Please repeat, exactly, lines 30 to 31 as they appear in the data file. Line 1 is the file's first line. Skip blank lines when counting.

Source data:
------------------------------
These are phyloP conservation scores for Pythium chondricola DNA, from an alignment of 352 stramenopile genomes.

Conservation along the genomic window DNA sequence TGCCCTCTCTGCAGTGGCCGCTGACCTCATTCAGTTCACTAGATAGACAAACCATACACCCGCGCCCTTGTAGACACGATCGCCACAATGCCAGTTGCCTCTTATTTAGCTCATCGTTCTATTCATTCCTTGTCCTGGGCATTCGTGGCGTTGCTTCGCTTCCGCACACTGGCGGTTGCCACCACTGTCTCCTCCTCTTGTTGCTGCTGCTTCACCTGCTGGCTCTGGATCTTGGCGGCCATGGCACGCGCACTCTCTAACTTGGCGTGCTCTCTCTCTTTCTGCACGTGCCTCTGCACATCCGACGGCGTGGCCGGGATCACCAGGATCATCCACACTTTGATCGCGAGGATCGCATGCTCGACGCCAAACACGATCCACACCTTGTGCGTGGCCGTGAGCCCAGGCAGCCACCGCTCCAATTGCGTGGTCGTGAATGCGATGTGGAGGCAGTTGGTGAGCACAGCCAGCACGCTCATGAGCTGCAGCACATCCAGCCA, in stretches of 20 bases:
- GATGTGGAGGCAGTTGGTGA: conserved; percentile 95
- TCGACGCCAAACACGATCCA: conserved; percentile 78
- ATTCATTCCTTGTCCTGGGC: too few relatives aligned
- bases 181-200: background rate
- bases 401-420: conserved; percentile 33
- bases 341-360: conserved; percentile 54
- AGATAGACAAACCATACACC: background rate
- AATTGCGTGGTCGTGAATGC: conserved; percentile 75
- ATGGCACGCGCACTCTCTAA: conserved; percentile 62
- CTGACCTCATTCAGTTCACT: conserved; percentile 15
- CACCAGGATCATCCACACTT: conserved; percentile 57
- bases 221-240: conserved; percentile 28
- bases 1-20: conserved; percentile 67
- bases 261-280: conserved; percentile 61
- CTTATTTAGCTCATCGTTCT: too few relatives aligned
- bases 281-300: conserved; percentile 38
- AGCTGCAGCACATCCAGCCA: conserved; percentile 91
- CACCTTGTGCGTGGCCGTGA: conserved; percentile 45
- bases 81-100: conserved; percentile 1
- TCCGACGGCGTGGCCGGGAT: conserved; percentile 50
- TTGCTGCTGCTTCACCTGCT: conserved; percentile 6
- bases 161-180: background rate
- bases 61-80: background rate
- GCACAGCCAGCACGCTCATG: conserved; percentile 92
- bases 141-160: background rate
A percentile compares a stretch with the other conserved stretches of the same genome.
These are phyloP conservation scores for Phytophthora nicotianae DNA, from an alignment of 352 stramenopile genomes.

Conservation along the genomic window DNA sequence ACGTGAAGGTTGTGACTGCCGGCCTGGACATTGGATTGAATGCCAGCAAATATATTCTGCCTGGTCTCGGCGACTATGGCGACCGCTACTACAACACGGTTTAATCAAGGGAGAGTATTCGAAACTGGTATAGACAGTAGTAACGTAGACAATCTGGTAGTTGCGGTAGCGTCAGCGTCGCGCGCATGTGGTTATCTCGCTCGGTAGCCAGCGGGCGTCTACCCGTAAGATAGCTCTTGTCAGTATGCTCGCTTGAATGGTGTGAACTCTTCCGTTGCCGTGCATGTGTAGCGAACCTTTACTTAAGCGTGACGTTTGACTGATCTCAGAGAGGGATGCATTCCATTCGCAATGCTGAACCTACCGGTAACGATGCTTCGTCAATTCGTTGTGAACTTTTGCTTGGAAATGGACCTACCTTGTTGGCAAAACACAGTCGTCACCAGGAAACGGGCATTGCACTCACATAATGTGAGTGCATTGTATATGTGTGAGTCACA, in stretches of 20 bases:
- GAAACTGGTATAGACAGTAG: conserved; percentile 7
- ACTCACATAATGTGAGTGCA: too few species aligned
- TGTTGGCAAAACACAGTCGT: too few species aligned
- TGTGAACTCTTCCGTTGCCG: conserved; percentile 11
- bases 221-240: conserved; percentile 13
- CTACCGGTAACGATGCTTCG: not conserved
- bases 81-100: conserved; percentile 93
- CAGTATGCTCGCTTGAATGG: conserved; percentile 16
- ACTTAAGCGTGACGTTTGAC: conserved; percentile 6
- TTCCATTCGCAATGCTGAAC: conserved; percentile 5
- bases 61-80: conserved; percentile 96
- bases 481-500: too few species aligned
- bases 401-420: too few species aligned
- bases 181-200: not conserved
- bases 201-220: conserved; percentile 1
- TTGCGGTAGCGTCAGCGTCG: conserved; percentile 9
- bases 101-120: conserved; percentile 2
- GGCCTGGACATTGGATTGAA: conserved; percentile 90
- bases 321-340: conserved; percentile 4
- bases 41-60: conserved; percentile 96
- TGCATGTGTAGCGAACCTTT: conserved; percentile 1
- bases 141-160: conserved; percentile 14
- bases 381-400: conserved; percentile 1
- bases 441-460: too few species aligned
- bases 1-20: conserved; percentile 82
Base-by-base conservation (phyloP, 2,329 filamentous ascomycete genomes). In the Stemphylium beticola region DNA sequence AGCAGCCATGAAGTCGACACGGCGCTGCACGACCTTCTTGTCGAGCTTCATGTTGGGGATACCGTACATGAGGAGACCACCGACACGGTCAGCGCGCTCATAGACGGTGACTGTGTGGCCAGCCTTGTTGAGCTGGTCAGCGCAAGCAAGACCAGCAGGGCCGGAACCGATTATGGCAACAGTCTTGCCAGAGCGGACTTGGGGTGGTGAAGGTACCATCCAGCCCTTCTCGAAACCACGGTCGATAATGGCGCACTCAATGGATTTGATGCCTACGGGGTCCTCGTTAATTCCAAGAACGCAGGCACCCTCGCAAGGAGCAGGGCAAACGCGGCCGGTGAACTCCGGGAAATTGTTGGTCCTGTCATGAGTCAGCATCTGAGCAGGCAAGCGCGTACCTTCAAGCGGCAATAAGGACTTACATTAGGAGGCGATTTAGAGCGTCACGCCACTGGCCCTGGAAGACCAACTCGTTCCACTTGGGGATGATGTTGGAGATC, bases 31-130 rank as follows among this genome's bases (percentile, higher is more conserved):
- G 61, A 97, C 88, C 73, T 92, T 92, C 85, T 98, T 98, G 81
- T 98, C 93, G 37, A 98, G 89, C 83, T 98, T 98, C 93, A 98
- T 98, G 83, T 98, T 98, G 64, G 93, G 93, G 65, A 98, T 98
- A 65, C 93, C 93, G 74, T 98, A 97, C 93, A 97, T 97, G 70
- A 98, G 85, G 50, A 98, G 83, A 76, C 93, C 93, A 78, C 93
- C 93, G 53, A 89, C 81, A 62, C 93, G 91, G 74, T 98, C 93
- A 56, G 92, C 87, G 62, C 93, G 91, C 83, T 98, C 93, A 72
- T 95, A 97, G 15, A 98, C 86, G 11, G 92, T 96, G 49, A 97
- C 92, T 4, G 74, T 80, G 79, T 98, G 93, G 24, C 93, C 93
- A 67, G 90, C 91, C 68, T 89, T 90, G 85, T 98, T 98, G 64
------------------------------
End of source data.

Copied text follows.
Conservation along the genomic window DNA sequence ACGTGAAGGTTGTGACTGCCGGCCTGGACATTGGATTGAATGCCAGCAAATATATTCTGCCTGGTCTCGGCGACTATGGCGACCGCTACTACAACACGGTTTAATCAAGGGAGAGTATTCGAAACTGGTATAGACAGTAGTAACGTAGACAATCTGGTAGTTGCGGTAGCGTCAGCGTCGCGCGCATGTGGTTATCTCGCTCGGTAGCCAGCGGGCGTCTACCCGTAAGATAGCTCTTGTCAGTATGCTCGCTTGAATGGTGTGAACTCTTCCGTTGCCGTGCATGTGTAGCGAACCTTTACTTAAGCGTGACGTTTGACTGATCTCAGAGAGGGATGCATTCCATTCGCAATGCTGAACCTACCGGTAACGATGCTTCGTCAATTCGTTGTGAACTTTTGCTTGGAAATGGACCTACCTTGTTGGCAAAACACAGTCGTCACCAGGAAACGGGCATTGCACTCACATAATGTGAGTGCATTGTATATGTGTGAGTCACA, in stretches of 20 bases:
- GAAACTGGTATAGACAGTAG: conserved; percentile 7